The bells! The bells!
If I have a ringing sound in my ears then it's perfectly understandable, as Mr B and I spent yesterday afternoon in the Whitechapel Bell Foundry,
where Big Ben and America's Liberty Bell were cast. What better credentials could any company have, I ask you.
This was another "behind the scenes" visit organised for our little band of Questers but we had
all travelled to London under our own steam. Some went by car, others left home early to fit in a visit to the poppies at the Tower of London. Mr B and I - well, where travel arrangements are concerned, it was not my Finest Hour. Weekend train travel is never
trouble-free in my view but I did think we had plenty of time to get to Victoria, take the District Line to Aldgate East, maybe even have a spot of lunch before the start of our tour. Wrong! Or, as Mr B put it, why on earth did it never occur to me to leave
on an earlier train?
I don't think it was All My Fault. The train to Victoria ran twenty-five minutes late, due to the fact that there were two wheelchair-bound passengers requiring special assistance at various
stations. Which is not a cause to grumble, because I was glad to see how well the station staff accommodated them - but does make the point that one should always build a little more lee-way into travel arrangements and not think too much about an extra hour's
In order to jolly things along, I kept up a running commentary on how lucky we were to have secured seats on both mainline and tube trains but this didn't cut much ice with Mr B who says that in future
he will be taking charge of our travel arrangements. Which doubtless means that on the days when we have trips out we will have to be out of bed with the Dawn Chorus and will be queuing at the door of our destination before the first members of staff have
turned up. Better early than turn up late, Mr B will point out.
Except that we weren't late - we just weren't early. Plus we we were hungry and thirsty, on account of not having time to grab a bite to eat.
Fortunately we had a treat in store. Even if not of the edible variety. Our affable guide seemed extremely knowledgeable about the company's history, the casting of bells and their tuning. No wonder - it turned out that not only was he a tour guide but he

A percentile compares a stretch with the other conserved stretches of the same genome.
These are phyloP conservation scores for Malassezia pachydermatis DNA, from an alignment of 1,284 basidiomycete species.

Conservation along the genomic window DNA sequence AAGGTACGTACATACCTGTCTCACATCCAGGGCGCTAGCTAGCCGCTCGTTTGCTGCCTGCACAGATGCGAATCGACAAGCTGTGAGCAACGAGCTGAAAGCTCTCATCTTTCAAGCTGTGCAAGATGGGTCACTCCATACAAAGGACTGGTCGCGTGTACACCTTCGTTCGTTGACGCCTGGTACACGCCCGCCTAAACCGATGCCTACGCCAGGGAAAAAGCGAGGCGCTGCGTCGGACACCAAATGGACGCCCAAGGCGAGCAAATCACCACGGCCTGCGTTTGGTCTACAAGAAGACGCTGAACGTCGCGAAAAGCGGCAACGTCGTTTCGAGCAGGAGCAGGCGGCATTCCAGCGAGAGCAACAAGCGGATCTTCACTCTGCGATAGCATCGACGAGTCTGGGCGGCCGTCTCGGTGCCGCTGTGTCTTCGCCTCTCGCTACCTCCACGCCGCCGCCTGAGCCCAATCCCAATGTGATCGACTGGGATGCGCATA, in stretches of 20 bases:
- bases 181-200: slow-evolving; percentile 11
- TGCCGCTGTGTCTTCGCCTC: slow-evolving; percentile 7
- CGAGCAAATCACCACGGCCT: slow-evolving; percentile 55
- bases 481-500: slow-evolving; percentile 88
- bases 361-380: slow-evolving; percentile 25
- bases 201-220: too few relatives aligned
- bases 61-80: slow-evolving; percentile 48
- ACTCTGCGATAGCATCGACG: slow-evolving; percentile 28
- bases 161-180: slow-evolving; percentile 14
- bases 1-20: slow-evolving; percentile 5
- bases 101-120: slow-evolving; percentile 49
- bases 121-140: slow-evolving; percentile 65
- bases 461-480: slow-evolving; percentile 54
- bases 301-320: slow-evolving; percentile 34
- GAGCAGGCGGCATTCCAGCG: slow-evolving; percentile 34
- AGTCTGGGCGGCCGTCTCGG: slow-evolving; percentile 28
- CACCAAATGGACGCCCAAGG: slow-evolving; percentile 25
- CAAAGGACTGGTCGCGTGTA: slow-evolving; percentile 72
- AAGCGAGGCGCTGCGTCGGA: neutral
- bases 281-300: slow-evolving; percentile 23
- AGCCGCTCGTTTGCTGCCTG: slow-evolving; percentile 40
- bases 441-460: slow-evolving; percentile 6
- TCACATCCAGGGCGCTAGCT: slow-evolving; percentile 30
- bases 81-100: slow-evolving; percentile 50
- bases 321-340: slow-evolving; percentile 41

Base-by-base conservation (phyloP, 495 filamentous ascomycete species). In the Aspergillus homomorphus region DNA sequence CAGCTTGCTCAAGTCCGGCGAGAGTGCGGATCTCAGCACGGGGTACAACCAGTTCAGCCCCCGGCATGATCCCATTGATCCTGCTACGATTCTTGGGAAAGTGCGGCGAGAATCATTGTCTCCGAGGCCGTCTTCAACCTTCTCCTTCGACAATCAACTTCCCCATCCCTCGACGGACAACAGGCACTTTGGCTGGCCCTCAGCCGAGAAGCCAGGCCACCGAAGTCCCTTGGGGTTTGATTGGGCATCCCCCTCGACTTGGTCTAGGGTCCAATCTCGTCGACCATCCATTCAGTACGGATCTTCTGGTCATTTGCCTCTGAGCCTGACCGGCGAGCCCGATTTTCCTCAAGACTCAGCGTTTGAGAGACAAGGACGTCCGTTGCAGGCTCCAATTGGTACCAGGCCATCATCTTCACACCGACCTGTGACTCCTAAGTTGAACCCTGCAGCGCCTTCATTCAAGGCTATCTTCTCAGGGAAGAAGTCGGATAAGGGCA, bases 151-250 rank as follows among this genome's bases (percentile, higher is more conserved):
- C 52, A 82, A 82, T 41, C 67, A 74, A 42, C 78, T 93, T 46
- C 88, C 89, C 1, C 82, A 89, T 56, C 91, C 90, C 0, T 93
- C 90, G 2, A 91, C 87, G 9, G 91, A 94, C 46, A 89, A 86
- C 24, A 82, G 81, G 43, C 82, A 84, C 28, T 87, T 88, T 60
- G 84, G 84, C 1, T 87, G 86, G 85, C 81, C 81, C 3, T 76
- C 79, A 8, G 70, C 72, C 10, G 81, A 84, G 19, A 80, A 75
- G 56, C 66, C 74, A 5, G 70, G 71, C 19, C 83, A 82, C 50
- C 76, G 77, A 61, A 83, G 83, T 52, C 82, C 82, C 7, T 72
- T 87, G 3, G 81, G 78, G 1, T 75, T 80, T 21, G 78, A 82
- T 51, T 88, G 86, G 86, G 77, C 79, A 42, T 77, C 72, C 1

was also a descendant of Arthur Hughes, founder from 1904 - 1916 and both owner and managing director of this, the oldest manufacturing company in the whole of Britain. He had a dryly wicked sense of humour which he needed, from time to time, when responding
to some of the more inane questions from our Merry Band.
One of my favourite stories he told us was of an order placed for a replica of the Liberty Bell in 2001. He was surprised that the Mayor himself was
his main contact point and one day decided to ask why he didn't just leave the business dealings to a town clerk. The Mayor replied that he couldn't quite believe that he was placing exactly the same order, with exactly the same company as had been the case
250 years previously. How could he possibly leave anyone else to do it? It was, our guide couldn't resist pointing out, not the same price as 250 years before...
We found out all about the casting business
- and the exact mixture of soil, goat's hair and good old horse dung required for the all-important loam. These are important considerations, you know. We visited the tuning shop - did you know a bell, once perfectly cast, never goes out of tune? Up in the
carpentry shop there was a wall of plaques bearing the names, ages and dates of workmates who had died in service.
So I have been thinking about bells. Church bells, school bells, the bells that used
to summon the "downstairs" staff to serve their "upstairs" masters. Bells must surely be one of the very oldest and most splendidly traditional of communication methods. No wonder bells were produced for the Diamond Jubilee barge; no wonder a magnificent Olympic
bell was cast and struck - by Bradley Wiggins no less - at the opening of the 2012 London Olympics. Yes, you're right - all cast and tuned to perfection by the staff of the Whitechapel Bell Foundry.
it is a dying craft. There are only two such foundries in Britain, five in the world. There's not much call for bells these days because, of course, they last. They're just too good for their own good. The Whitechapel Bell Foundry has diversified into handbells
but the demand is just not there. We need more bells!
Before we left we gathered in the yard and our guide told us we couldn't possibly leave without hearing the sound of a swung bell - proceeding to sound
a magnificent bell, just for us. The echo stayed with me for ages.
Christmas is coming and one of the carols I am sure we will be singing will be that old favourite "Ding, dong, merrily on high."
I'm willing to wager those merry bells were cast at the Whitechapel Bell Foundry!